Make a commitment to the country-level implementation of global and regional declarations, agendas and strategies. I’d invest in the socioeconomic empowerment and political representation, participation, leadership, involvement and meaningful engagement of young people and women. Science, technology and inclusive innovation through education, would be a national agenda and I’d commit to the prioritization of the health and wellbeing agenda of every woman, every child and every adolescent everywhere. The protection of human rights of all citizens and non-nationals would be at the heart of development and progress. Ensuring the nation understands the constitution and relative laws, I would challenge violations and call for policies that are more responsive, inclusive, holistic and for “everyone”.

I’d encourage youth-led entrepreneurship, intercontinental trade, and infrastructural development by investing in holistic quality rural and township development. Most importantly, I would serve (not rule) through the basis of equality, by being a steadfast feminist.

Renard Siew, 29, Environmental Advisor at Sime Darby, Kuala Lumpur, Malaysia

Counter intolerance and extremism in all its forms. Almost everything these days have reached its tipping point. When you look at politics, the world is now more divided than united. When you look into the economy, there are clear gaps between the rich and poor. When you look into ideology, faiths, and beliefs are being manipulated. There are always two extremes. I would strive really hard to promote moderation within the country. The concept of moderation embraces a wide range of issues, from religion, social justice and political systems to the challenges that the global economy faces. I would lead by example and choose to practice moderation in my thoughts and actions rather than just talking about it.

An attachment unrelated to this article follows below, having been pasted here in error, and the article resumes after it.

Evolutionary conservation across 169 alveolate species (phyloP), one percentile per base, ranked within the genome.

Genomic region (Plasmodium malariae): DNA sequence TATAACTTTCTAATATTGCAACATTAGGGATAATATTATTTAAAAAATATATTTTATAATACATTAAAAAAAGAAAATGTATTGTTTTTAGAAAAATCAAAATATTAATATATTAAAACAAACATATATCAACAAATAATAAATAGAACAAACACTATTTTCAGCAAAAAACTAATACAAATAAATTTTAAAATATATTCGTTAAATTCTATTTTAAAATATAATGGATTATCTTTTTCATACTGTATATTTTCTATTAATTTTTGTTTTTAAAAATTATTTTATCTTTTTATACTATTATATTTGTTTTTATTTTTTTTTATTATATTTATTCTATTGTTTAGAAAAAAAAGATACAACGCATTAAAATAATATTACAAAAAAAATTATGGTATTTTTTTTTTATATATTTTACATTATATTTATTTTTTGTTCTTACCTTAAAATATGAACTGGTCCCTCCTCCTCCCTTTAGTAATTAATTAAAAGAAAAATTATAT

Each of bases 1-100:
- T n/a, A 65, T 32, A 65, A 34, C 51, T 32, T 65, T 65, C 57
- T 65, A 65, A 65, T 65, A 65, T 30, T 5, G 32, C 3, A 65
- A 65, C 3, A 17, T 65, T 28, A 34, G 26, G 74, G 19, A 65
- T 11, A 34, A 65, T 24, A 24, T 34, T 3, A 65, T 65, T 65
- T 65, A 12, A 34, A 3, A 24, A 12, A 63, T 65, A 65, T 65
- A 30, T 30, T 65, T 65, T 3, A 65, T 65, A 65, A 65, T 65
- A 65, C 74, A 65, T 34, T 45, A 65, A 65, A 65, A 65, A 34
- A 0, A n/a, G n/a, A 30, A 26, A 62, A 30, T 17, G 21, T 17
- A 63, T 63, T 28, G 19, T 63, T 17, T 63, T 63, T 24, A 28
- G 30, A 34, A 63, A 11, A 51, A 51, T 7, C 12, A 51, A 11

Desy Karapchanska, 29, Curator at Global Shapers Community, Athens, Greece

Try to improve the education system and the lifestyle of citizens. A small but crucial improvement would be the increase of first grade teachers' wages.

First-grade teachers are the most important influencer to children after their parents, and the ones by which children will spend more time during the creative and vulnerable ages of 6-10 years old. These experts should be paid well as one’s lifestyle and everyday life reflects their mood and attitude. You cannot expect someone living on the minimum wage to inspire, educate and mentor your children.

Additionally, I would develop new city parks that will improve citizen’s physical and psychological health, strengthen communities, and make cities more attractive places to live and work.

In my country, Greece, I would do everything possible to prevent the brain drain the economic crisis has caused and together with young people fight for a better tomorrow.